In Pakistan, legislation specifically criminalising acid violence was introduced in 2010.  Under the new laws, throwing a corrosive substance with the intent to disfigure carries a punishment of between 14 years and life imprisonment, as well as fines of up to 1 million rupees. But parliament stopped short of restricting the availability of acid. Shahnaz Wazir Ali, a parliamentarian who was involved in the reforms, said “The bill fell prey to the fact that acid is produced in chemical factories for multiple industrial purposes....That takes you into this whole world of chemical industrial production.” While this increasing awareness of the crime has meant that the number of reported attacks has gone up threefold, prosecution rates in Pakistan remain low. Conviction rates languished at just 18 per cent in 2011; even so, this was an improvement from 7 per cent in 2007.

India has dragged behind its neighbours in tackling acid violence, despite the fact that the crime happens far more frequently. No official data exists, but the campaign organisation Stop Acid Attacks  says that at least two or three cases are reported in the media every week. It was only in March 2013 that the government passed a law that classified acid attacks as a separate crime; before it was classed within the category of aggravated assault.

The new law carries a sentence of between 10 years and life for acid attacks. It was partly triggered by the global furore over violence towards women in India that followed the gang rape and subsequent death of a student in Delhi in 2012. This July, India’s Supreme Court admonished the government for not doing enough to address acid violence, saying that “Girls are being attacked every day in different parts of the country.” The court was hearing a plea filed in 2006 by acid attack victim, Laxmi Aggarwal, who was seeking a new law as well as compensation.

The court ordered the government to restrict over-the-counter sales of acid, so that only over-18s who provide ID and a valid reason for purchase can buy acids like hydrochloric, sulfuric and nitric. It also ruled that the government should pay $6,000 to each survivor within 15 days of the attack, to put towards preliminary medical care.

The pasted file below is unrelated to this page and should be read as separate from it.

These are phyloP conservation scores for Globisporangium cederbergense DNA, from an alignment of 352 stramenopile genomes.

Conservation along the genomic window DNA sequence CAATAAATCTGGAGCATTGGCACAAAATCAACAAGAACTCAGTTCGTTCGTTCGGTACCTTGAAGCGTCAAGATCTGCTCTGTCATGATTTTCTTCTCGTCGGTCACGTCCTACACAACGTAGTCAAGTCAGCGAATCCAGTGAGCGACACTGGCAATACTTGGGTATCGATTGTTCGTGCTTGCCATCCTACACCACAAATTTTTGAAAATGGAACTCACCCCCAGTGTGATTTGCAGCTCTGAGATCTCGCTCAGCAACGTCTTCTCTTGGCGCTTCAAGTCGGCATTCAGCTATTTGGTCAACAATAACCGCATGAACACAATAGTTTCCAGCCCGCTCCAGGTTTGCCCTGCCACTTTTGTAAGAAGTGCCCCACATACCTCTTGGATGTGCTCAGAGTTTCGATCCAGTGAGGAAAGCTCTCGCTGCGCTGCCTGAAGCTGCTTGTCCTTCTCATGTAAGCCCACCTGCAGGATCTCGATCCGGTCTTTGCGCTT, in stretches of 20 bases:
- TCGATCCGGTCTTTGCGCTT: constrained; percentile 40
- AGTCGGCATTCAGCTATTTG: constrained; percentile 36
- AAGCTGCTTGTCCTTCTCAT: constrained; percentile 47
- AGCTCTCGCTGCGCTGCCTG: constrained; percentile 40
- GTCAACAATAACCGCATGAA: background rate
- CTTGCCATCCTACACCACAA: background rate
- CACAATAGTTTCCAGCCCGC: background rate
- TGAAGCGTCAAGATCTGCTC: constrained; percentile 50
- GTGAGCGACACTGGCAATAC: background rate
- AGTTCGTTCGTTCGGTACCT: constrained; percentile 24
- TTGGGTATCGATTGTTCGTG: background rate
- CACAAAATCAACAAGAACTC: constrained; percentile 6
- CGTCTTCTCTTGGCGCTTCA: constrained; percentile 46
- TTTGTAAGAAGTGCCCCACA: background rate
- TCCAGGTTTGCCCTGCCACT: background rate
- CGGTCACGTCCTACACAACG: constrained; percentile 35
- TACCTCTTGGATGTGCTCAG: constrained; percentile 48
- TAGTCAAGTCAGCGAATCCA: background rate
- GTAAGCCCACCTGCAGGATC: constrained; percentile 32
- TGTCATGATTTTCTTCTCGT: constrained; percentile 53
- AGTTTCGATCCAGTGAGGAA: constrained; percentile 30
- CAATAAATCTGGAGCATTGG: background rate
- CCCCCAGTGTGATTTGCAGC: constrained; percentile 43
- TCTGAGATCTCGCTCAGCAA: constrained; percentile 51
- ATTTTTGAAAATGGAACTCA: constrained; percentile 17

Preliminary medical care can make a huge difference. At the ASF house in Islamabad, Saida described how her husband had thrown acid on her face five years earlier. She comes from a rural area in northern Pakistan, and endured a horrific ordeal at her local hospital, where doctors had not known how to treat her wounds. Saida said, “I was very swollen and I didn’t get the correct treatment because no-one realised what had happened. The wounds smelled because the skin was burning, so they kept moving my bed outside the ward.”

Effective early treatment – including pouring copious amounts of water on the wounds to flush out as much acid as possible – can make all the difference. Acid attack does not just cause disfigurement, but intense physical pain. It can also result in physical disability, as the acid can cause muscles to fuse painfully together. All the victims I spoke to in Islamabad spoke of the extremity of the physical suffering. Zainab said, “No-one could forget that pain. It stays with you all your life.”

What is striking about acid attacks, given the brutality of the crime, is how common the causes that lie behind the crime tend to be: jilted lovers or rejected suitors, petty quarrels, family disagreements, a husband deciding he doesn’t want his wife any more.

Acid survivors in India are only just coming into the limelight. Laxmi told the Wall Street Journal that lifting the veil she has hidden behind for eight years was a liberating moment: "I now realise that hiding my face is the same as staying silent." 

When I met Zainab, she was riding high after a recent trip to Bangladesh where she had addressed a conference on acid violence, she told me “Initially, I used to cry and I used to scream, but now, truly in my heart, I don’t think I’m ugly, Now I feel that I’m beautiful and I don’t think I have anything to fear.”